(American Culture and Institutions Through Literature, 1960-1969)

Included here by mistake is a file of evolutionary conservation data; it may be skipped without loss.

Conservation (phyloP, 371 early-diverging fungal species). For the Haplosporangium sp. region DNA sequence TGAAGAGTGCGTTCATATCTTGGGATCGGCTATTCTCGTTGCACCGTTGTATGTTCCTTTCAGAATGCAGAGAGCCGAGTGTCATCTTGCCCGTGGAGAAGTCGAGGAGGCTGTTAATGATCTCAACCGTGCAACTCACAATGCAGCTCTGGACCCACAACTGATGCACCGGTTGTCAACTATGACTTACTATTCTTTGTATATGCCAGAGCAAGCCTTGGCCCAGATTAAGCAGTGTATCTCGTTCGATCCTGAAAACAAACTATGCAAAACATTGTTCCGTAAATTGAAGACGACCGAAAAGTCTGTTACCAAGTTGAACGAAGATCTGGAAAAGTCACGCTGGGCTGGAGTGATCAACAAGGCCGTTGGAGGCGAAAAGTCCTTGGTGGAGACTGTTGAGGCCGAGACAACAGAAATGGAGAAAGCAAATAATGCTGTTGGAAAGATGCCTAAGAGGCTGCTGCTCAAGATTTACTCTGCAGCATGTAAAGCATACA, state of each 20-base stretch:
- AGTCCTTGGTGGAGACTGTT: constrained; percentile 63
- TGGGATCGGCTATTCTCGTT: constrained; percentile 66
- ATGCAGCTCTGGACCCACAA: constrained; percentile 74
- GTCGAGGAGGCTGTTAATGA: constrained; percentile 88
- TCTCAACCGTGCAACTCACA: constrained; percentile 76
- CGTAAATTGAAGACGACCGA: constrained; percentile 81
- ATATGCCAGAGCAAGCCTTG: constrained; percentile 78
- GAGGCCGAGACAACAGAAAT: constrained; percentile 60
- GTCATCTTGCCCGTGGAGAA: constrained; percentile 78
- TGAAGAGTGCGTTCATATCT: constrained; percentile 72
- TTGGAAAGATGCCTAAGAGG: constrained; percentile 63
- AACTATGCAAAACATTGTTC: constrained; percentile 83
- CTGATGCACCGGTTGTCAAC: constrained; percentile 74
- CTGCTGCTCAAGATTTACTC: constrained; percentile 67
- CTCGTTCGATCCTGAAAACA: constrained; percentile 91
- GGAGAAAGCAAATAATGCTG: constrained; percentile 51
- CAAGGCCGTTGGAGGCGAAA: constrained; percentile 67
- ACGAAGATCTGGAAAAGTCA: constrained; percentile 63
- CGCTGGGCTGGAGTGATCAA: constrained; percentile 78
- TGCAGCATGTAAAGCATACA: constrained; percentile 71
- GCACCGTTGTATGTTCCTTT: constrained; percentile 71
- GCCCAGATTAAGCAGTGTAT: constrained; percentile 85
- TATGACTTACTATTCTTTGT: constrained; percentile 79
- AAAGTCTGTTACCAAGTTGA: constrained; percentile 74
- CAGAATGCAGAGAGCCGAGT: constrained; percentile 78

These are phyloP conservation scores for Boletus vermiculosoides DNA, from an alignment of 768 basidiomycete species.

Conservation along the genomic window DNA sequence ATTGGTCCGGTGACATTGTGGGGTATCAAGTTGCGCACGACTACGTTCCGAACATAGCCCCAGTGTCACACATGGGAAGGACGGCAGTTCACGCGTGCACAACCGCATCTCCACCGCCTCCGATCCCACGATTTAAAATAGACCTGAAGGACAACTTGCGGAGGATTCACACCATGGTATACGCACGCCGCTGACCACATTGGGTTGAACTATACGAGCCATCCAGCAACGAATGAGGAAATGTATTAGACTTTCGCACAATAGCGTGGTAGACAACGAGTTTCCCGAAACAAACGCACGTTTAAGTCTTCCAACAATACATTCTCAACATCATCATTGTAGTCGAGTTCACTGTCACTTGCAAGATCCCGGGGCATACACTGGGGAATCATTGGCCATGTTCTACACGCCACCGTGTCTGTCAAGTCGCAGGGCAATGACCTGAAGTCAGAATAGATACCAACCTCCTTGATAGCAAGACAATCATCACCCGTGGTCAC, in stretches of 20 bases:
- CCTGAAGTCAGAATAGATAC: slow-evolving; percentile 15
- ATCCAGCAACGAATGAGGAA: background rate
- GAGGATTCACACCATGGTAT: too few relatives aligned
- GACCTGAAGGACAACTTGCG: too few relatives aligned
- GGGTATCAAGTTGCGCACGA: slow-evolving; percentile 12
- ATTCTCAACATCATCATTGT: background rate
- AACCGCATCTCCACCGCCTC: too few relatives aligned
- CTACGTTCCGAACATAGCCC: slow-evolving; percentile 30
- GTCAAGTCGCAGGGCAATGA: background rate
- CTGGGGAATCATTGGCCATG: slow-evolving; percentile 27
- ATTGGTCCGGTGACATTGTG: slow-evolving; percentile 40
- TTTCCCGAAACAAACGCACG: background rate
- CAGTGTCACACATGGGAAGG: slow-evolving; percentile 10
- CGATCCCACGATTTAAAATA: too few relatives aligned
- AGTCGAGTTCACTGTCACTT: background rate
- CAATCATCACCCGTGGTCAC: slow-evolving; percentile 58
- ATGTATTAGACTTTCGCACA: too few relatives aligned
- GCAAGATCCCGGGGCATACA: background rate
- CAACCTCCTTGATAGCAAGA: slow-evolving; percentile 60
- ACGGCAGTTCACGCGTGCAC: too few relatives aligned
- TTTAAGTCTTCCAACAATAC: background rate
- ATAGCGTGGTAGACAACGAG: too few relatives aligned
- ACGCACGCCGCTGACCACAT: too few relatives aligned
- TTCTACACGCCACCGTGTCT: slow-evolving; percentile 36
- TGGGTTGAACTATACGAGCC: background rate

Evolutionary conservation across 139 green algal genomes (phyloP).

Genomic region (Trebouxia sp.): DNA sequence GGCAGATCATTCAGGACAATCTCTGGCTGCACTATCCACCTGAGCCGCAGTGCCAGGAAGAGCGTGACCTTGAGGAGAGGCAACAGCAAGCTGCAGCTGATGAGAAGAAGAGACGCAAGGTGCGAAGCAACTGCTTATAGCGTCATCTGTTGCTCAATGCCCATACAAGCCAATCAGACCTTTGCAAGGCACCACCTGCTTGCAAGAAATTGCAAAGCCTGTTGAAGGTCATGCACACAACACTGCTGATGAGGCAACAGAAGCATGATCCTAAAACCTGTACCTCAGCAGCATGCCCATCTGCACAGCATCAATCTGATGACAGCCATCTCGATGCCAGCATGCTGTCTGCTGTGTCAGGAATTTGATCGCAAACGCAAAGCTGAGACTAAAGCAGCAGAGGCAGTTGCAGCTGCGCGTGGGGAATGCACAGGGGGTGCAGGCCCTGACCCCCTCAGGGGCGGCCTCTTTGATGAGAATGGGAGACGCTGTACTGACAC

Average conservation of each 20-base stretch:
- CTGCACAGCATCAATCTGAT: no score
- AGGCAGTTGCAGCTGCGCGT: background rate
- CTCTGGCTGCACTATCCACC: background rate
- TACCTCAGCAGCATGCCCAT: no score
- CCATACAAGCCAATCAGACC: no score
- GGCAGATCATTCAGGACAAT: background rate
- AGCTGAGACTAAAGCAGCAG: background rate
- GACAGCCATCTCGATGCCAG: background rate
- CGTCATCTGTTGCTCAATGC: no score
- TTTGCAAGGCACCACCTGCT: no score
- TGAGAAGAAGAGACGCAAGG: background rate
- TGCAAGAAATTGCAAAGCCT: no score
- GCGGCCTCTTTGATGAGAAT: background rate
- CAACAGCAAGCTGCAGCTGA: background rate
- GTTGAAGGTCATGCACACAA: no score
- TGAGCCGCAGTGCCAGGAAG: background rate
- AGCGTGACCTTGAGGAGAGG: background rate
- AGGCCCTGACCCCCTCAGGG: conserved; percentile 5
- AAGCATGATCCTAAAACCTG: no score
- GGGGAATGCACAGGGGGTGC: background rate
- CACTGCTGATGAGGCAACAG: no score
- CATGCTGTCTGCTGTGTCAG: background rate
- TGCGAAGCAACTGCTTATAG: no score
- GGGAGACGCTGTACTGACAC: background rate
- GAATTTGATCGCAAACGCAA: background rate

With 2001: A Space Odyssey, the genre of science-fiction films came of age. The film achieved a level of unity of theme and visual effect that had never before been reached. The videotape, or “flat,” version of the film is a pale derivative of the visual and aural experience created by Super Panavision projection and its accompanying stereo technology. 2001: A Space Odyssey is strikingly original for a science-fiction film of the 1960’s in that, among other things, it does not feature monstrous aliens or the effects of radiation and lacks romance or sex. Implicit in the film’s execution—minimal dialog and strong visuals—is the idea that ultimate reality would be experienced nonverbally, that is, primarily through the sense of sight. The enigmatic ending, the result of many revisions and rather too patly explained in the novel published after release of the film, is perhaps the most superb example of the film’s evocative power.